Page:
The Geithner plan vs the Brady plan

By Felix Salmon
April 9, 2009

Mohamed El-Erian is interviewed over at FT.com, and at the beginning of the first interview, at about 1:45, he says this:

I think you’re going to need a little bit of moral suasion. This is very similar to what we saw with the Brady plan at the end of the 80s. You had the overhang of the developing country debt, and you had a mechanism to lift it, but at the end of the day, you also need some moral suasion to get the banks to participate, and to clean up their balance sheet.

It’s an interesting analogy. But in one important respect there’s a huge difference. In the Brady plan, the banks had illiquid loans on their balance sheet which they swore up and down they were holding to maturity (because if they sold them they’d take a loss they couldn’t afford). The solution was to turn those illiquid loans into liquid bonds, add a few sweeteners in the form of zero-coupon Treasuries, and create a mechanism for allowing the banks to slowly let those toxic assets trickle off their balance sheets by selling them in the liquid secondary market as and when they could afford to.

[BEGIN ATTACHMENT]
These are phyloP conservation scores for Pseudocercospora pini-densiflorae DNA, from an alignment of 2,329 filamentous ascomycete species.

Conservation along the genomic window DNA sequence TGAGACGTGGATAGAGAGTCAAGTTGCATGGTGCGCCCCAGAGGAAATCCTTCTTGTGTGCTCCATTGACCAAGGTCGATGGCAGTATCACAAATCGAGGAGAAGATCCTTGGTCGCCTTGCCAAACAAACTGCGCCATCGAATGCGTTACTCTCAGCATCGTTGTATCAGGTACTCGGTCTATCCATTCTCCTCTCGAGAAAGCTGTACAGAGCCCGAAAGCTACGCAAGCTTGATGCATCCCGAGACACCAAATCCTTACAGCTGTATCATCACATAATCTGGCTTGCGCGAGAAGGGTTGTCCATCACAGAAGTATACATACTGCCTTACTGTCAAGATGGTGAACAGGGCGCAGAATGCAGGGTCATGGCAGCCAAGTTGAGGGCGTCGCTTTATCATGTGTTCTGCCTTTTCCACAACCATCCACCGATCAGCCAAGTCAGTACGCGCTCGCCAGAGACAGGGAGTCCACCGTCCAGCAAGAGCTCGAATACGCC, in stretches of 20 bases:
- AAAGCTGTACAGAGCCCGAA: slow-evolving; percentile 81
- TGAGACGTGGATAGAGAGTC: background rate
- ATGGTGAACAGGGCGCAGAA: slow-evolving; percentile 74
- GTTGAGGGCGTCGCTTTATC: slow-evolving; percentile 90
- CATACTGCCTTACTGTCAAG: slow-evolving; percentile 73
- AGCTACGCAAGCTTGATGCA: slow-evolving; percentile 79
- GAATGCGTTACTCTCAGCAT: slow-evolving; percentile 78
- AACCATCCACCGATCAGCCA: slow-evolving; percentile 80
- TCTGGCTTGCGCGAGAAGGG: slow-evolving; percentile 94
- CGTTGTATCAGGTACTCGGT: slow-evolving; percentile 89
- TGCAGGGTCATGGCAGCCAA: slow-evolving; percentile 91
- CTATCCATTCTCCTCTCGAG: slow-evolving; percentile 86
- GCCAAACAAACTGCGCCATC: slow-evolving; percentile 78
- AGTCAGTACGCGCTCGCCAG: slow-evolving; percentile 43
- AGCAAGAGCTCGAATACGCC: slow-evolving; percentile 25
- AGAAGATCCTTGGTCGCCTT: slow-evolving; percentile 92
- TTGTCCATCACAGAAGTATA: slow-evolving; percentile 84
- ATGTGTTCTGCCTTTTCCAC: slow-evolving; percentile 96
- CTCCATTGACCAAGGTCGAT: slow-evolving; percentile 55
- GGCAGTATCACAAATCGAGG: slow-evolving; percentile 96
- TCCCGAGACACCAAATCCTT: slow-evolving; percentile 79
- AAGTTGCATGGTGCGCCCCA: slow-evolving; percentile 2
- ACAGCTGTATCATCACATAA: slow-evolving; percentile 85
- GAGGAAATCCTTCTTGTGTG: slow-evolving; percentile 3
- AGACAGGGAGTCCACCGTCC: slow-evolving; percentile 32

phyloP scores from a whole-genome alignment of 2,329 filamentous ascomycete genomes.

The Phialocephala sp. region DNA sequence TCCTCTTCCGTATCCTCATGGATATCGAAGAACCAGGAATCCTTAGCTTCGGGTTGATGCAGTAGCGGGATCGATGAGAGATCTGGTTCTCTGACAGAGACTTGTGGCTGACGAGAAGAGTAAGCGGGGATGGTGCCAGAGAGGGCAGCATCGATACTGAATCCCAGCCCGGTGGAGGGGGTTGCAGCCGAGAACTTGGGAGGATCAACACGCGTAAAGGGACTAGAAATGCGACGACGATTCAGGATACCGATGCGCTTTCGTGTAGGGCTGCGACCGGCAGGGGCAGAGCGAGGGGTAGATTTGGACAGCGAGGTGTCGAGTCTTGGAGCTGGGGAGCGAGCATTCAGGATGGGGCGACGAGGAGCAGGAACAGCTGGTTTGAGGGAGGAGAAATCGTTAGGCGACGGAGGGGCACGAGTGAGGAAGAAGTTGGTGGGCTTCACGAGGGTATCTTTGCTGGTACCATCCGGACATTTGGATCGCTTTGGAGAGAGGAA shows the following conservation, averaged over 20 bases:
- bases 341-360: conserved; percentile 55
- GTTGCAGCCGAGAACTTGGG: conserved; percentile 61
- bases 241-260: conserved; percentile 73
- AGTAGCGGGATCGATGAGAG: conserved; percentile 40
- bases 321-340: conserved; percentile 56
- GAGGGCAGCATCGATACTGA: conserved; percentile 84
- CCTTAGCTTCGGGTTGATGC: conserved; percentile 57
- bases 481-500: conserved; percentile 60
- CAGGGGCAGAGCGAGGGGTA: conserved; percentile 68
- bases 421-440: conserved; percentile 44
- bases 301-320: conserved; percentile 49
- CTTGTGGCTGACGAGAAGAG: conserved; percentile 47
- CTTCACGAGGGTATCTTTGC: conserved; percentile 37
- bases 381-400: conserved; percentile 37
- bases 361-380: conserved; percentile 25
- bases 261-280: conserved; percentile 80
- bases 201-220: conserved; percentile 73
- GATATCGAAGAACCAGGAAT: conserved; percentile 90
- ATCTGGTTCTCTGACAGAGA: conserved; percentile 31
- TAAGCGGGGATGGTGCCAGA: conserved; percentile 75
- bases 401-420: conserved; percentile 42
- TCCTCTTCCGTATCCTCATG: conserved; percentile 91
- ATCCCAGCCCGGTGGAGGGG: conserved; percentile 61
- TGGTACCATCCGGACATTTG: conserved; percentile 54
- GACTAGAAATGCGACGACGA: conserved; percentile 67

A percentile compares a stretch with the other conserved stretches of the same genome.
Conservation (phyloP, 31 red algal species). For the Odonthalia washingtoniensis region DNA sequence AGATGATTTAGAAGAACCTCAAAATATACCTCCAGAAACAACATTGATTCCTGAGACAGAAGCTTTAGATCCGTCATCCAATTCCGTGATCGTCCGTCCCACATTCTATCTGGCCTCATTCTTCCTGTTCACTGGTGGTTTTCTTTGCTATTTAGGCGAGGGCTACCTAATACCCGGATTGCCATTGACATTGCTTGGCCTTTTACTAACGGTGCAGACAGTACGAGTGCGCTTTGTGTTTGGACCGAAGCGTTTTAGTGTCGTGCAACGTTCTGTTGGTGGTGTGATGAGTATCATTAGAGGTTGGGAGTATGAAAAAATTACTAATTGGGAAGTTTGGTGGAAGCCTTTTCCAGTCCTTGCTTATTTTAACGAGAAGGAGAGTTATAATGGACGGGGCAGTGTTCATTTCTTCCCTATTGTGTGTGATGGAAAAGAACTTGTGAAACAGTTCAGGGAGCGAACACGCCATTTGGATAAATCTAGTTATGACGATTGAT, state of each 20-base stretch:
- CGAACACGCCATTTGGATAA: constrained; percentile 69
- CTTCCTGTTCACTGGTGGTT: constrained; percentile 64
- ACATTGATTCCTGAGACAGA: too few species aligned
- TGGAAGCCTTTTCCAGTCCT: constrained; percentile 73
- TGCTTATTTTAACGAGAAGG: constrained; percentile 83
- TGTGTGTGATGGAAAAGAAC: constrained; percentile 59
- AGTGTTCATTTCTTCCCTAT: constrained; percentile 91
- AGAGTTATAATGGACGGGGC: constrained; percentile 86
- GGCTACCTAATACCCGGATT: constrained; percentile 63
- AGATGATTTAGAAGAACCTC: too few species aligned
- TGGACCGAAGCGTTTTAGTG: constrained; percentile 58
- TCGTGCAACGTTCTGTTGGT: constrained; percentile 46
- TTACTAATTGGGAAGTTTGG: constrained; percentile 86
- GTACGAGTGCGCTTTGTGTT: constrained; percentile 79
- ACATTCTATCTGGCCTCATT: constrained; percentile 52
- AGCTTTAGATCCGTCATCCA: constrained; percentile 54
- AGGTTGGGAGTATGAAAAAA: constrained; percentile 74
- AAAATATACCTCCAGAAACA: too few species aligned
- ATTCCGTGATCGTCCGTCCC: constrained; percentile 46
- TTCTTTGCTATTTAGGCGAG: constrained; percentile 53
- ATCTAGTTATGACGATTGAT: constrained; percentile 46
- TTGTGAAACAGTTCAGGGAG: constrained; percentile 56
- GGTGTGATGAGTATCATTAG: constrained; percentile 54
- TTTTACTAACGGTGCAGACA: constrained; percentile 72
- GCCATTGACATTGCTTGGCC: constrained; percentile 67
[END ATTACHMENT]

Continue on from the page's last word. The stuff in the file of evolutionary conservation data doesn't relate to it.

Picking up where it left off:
The PPIP, by contrast — or at least the Legacy Securities Program — works the other way around. The banks have liquid bonds on their balance sheet, which they can sell in the secondary market if they want, but only at very low prices. Under the Geithner plan, those liquid bonds will be transformed into highly-illiquid public-private investment funds, with both the ability and the intention to hold the bonds to maturity.

And, of course, the fiscal cost of the Brady plan was wholly transparent and up-front. Under the Geithner plan, no one has a clue what the cost to the government is going to end up being.

But El-Erian is right that both plans involve Treasury twisting the banks’ arms to force them to do what is ultimately in their own best interest. But in one way the Geithner plan can’t ever be as successful as the Brady plan. Under the Brady plan, the main indicator of success was that the developing-country governments in question regained access to private-sector capital. Under the Geithner plan, the plight of the borrowers is not really part of the problem, since most of the debts in question were issued by some kind of special-purpose vehicle. Maybe the resuscitation of the securitization market as a whole is one of the objectives of the plan. But it’s not at the top of the list.

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